The Washington Post

Chick-fil-A and the politics of attitude

I should start out by saying the Chick-fil-A fans have a good point about government – government, not private citizen – action against the chain because of its politics. Inconveniently for conservative protesters, that’s an opinion mostly shared by everyone across the political spectrum but fine: They’re right on this one, and a handful of liberal politicians, in my view at least, were dead wrong.

But, really, isn’t the energy among conservatives over this a little excessive?

I’m trying to understand a conservative movement in which supporting Chick-fil-A is considered a major statement of something. It’s not a conservatism of principles, of ideas, or of policy; it seems to be a conservatism of attitude.  I don’t know; I keep thinking about Freedom Fries, and other great moments in recent conservative activism.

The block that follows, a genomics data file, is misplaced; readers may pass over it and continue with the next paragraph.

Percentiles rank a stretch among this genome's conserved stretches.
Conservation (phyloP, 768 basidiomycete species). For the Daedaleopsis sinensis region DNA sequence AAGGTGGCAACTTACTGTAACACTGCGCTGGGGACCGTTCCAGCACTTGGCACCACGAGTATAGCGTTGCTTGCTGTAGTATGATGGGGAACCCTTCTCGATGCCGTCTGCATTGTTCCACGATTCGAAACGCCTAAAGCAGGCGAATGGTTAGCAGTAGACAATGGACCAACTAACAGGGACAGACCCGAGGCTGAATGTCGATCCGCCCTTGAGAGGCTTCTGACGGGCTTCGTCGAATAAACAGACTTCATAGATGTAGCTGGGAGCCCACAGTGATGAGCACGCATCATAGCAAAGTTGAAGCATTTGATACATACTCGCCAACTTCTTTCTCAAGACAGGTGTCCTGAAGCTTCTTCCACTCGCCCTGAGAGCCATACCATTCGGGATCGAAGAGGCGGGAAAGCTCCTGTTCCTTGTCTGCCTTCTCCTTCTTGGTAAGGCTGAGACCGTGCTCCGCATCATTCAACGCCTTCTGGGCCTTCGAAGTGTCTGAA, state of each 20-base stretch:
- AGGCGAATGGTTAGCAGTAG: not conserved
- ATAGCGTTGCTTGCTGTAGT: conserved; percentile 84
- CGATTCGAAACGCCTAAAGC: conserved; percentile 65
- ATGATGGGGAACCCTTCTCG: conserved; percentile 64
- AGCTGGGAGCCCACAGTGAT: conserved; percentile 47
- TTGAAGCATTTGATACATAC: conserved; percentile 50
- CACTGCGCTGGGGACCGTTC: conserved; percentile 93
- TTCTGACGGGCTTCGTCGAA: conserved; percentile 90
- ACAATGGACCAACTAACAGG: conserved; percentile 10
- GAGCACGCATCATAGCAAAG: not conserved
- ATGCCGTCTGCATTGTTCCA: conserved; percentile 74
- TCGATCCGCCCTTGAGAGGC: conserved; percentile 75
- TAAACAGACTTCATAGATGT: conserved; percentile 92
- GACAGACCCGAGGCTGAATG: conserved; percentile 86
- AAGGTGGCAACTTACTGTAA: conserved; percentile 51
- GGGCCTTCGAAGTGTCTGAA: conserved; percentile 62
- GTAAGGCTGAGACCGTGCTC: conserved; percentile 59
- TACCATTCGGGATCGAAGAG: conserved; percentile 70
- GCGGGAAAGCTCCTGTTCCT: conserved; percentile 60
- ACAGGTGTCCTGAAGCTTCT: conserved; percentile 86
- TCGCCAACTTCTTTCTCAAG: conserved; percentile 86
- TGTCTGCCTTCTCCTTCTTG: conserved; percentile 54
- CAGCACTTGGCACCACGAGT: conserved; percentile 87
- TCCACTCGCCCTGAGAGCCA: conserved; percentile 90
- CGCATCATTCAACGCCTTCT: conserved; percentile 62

At any rate, this kind of thing doesn’t seem like a sign of movement vitality. On the other hand, I don’t see any alternatives coming along any time soon, and I certainly don’t think that the people involved think that their movement is running low on ideas – and I don’t think that a presidential defeat this year, if that’s what’s in the cards, would move them in that direction.  I suspect we’re in for more and more attitude and fewer and fewer ideas from that side of things, at least in the short and medium run. And that’s something that’s not good for anyone, liberal or conservative.


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